Marlene Dietrich shows up as a south-of-the-border madam, appearing in the film as a personal favor to Welles. She is given all the film’s best lines, including the memorable closer. These scenes of Welles’s character Quinlan—gone to seed and remembering a happier past with his old pal Tana, while she can barely disguise her contempt for this drunken, broken-down, old fat man who keeps appearing at her door—go a long way toward humanizing Quinlan’s character. These scenes with Dietrich are also Welles commenting on himself, the former hotshot director who is putting on prodigious weight and finds it harder and harder to get work at what he is good at. Welles essentially takes a routine police procedural and turns it into a Shakespearian tragedy about a police detective with too many vices and not a whole hell of a lot of time left.
Luckily, this story has a happy ending. In 1998, forty years after the compromised Touch of Evil was released and failed at the box office, Universal Studios hired editing wunderkind Walter Murch to put the film back the way Welles originally envisioned it, based on a famous 58-page memo Welles wrote in 1958 to try and save his film. This cobbled-together director’s cut is the version we enjoy today, including the famous opening tracking shot without any distracting credits.

Make yourself a cup of coffee. You can read the entire memo here.
Touch of Evil’s Three Miracles: the over-the-top ensemble acting of the supporting cast: Joseph Calleia, Akim Tamiroff, Dennis Weaver, Zsa-Zsa Gabor, Joi Lansing, and Mercedes McCambridge; the beautiful, dark, expressionist cinematography of Russell Metty; and the ambition and vision of Orson Welles, who turned what could have been a forgettable, run-of-the-mill “B Picture” into one of the best film noirs of all time.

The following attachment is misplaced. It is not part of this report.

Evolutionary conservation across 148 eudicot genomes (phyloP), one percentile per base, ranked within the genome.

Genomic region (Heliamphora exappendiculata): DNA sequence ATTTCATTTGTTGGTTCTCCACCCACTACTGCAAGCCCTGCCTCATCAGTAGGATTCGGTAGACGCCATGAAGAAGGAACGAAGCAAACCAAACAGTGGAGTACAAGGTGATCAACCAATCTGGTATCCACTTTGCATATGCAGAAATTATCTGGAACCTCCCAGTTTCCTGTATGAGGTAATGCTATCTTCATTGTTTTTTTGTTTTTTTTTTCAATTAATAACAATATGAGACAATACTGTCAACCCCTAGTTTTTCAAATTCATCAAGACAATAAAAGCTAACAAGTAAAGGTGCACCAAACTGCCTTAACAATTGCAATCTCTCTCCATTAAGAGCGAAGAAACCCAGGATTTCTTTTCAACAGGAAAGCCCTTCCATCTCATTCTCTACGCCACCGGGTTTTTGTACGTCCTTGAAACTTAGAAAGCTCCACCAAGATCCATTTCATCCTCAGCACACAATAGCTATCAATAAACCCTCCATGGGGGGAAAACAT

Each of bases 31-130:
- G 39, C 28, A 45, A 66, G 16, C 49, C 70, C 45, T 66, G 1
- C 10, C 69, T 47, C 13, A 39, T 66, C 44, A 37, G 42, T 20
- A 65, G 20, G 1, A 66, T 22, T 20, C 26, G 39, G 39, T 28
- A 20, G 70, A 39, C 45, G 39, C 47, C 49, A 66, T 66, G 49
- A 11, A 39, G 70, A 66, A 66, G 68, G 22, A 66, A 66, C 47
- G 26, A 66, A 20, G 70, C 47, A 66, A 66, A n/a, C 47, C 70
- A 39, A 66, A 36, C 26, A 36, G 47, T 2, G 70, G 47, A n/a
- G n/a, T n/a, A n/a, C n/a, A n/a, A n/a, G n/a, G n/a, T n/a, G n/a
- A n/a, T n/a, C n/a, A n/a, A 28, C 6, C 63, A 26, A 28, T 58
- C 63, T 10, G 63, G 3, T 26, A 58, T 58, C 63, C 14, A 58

“In Nomine Welles, et Welles, y spiritu Welles, Amen.”


  1. This movie is amazing! It's a favorite of my brother and mine. We saw a screening of it and were absolutely blown away. Welles is terrifying and pathetic at the same time. I hadn't thought about it being Shakespearean, but you're absolutely correct.

  2. I have to see this and way more Orson Welles films! Thanks! OW was really great on radio, too, and I've listened to all the Campbell's Playhouse radio episodes I could find. His Les Miserables is like the definitive version of LM across any medium and that one I listen to regularly and know it by heart because it's so inspiring. He was phenomenal.

  3. This is my favorite Welles film. Hank Quinlan is another outsized version of Welles himself, alongside Charles Foster Kane and Falstaff. I can only imagine the pain Welles endured when he first sat down to see what Universal had done to this, the perfect film noir. It's funny - I was just reading about Welles's last unfinished film, The Other Side of the Wind. It started filming in 1970. It finished principal photography in 1976. And it's supposed to take place over the course of a single night. I continue to be amazed at Welles's ability to patch together masterpieces over the course of years, and I sincerely hope that The Other Side of the Wind does finally get finished. Hell, it took this long for Chimes at Midnight to get the video release it finally deserved.

    The moment when Quinlan mutters to Joe Grandi that he does not drink, only to see that he has already fallen off the wagon - that slight hitch in his voice when he knows he has gone too far to go back. Touch of Evil is known for its filmmaking brilliance, but Welles's performance is one for the ages.

  4. For Welles fans, "My Lunches with Orson" is a very interesting read It's transcribed from a number of recorded restaurant conversations between Orson Welles and his friend, Henry Jaglom. It includes a lot of info.